Mis Sold?

Hi. I took out a mortgage about 13 years ago. A large part of the income included in the application was child maintenance received from my ex husband. These payments greatly reduced which led me to a DMP and a ccj. My questions are,  should this income have been included as it was not guaranteed? If it is classed as guaranteed income, should it have been for the term of the mortgage? (It wasn't). Would this be a case of mis-selling?
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  • housebuyer143
    housebuyer143 Posts: 3,169
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    Orchid01 said:
    Hi. I took out a mortgage about 13 years ago. A large part of the income included in the application was child maintenance received from my ex husband. These payments greatly reduced which led me to a DMP and a ccj. My questions are,  should this income have been included as it was not guaranteed? If it is classed as guaranteed income, should it have been for the term of the mortgage? (It wasn't). Would this be a case of mis-selling?
    So you want to complain because you got a mortgage and then later your income changed and you got into debt?
    It's up to each lender what income they accept and no income in life is guaranteed. You could lose your job the day after you get the mortgage, or end up in a car crash and live on benefits - you can't claim mis-selling because of this. If your income changes so you can't afford the mortgage, it would be expected that you sell and repay the loan.
  • MorningcoffeeIV
    MorningcoffeeIV Posts: 1,909
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    Orchid01 said:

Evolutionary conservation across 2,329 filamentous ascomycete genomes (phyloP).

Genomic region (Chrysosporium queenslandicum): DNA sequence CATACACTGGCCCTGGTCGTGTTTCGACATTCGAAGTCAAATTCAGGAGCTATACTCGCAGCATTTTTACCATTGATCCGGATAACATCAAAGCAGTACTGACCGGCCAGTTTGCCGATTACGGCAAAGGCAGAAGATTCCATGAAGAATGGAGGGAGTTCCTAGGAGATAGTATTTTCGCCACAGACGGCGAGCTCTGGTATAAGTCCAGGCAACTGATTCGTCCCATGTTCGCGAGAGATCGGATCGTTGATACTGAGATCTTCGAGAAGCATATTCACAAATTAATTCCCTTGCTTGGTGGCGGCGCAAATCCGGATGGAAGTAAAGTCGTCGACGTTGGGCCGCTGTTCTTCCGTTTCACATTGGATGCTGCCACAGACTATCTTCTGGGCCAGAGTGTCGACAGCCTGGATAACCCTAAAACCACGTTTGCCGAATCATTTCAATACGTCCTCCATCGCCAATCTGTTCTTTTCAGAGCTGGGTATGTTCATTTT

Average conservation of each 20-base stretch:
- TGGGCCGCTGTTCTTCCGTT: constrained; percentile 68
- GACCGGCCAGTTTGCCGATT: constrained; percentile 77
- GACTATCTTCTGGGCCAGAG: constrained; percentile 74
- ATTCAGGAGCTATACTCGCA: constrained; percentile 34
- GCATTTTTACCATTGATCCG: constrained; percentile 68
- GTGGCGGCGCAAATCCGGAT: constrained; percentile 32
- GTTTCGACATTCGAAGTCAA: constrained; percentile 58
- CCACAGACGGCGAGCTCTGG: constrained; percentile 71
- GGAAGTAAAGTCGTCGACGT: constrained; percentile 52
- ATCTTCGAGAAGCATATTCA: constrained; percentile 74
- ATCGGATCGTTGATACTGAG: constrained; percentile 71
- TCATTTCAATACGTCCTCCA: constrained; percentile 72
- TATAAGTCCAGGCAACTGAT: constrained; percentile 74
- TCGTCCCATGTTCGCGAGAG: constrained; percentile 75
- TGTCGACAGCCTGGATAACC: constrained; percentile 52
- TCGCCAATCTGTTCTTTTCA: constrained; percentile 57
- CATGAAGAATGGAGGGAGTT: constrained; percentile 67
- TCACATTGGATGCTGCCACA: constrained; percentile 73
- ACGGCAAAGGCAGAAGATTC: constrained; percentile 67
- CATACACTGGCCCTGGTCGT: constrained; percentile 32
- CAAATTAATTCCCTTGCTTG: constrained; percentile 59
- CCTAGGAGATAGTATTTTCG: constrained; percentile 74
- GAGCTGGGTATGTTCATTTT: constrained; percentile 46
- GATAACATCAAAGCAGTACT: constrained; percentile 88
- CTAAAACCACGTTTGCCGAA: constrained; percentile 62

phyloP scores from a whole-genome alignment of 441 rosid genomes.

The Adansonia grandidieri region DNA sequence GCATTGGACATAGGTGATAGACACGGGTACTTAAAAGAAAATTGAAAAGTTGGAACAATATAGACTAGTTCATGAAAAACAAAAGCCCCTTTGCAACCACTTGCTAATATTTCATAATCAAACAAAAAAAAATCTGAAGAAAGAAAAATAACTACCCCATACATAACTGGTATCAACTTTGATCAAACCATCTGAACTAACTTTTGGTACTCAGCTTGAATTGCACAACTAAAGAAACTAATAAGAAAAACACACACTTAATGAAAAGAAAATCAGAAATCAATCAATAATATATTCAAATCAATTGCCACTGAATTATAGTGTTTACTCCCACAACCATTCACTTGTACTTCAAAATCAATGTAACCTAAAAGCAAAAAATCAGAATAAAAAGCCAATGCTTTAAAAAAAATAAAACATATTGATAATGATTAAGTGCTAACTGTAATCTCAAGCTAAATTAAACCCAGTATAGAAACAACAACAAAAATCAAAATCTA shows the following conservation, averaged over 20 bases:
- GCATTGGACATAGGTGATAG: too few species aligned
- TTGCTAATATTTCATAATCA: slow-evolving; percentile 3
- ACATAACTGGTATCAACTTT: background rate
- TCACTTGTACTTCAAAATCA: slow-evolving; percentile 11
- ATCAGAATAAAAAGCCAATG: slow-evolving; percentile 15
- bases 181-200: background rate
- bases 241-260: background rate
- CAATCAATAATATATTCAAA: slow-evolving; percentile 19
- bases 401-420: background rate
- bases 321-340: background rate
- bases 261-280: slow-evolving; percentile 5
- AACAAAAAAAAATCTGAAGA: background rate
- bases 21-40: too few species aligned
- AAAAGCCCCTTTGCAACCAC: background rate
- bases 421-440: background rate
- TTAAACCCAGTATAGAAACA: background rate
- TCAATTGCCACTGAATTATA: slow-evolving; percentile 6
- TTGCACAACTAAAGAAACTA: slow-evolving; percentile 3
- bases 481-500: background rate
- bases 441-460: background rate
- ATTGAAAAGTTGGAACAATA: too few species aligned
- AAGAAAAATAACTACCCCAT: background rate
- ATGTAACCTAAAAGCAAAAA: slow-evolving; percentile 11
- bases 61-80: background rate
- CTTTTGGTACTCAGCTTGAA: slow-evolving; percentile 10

My questions are,  should this income have been included as it was not guaranteed? 

    If you were unsure about your future income, you should have left it out or  given yourself some contingency by opting to borrow less.
  • tacpot12
    tacpot12 Posts: 7,853
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    It could have been a case of mis-selling. Mortgage lenders are supposed to consider the source of income and how likely that income is to be sustained over the life of the mortgage, but when you consider that most mortgages in the UK are sold to people whose only security of income is their job, if lenders didn't take a somewhat relaxed view on security on income, no-one would get a mortgage. Default rates in the UK run at about 1.2% for all mortgages, so some people fail to pay their mortgages every year. 

    Would have felt that they had treated you fairly (say compared to someone whose income came from a job that they could be sacked from with nothing other than a redundancy payment) if they had turned you down for the mortgage you applied for because your maintenance income was too insecure? 
    The comments I post are my personal opinion. While I try to check everything is correct before posting, I can and do make mistakes, so always try to check official information sources before relying on my posts.
  • dunstonh
    dunstonh Posts: 115,706
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    should this income have been included as it was not guaranteed?
    What income in life is guaranteed?
    You can lose your job.

     Would this be a case of mis-selling?
    Of course it isn't.   Like above, I find this type of enquiry distasteful.  And lets be honest, if a lender had rejected you, then you would have looked for another.   You got what you wanted and you know your income sources better than any lender would ever do.   If you didn't doubt the income over the term, why should a lender?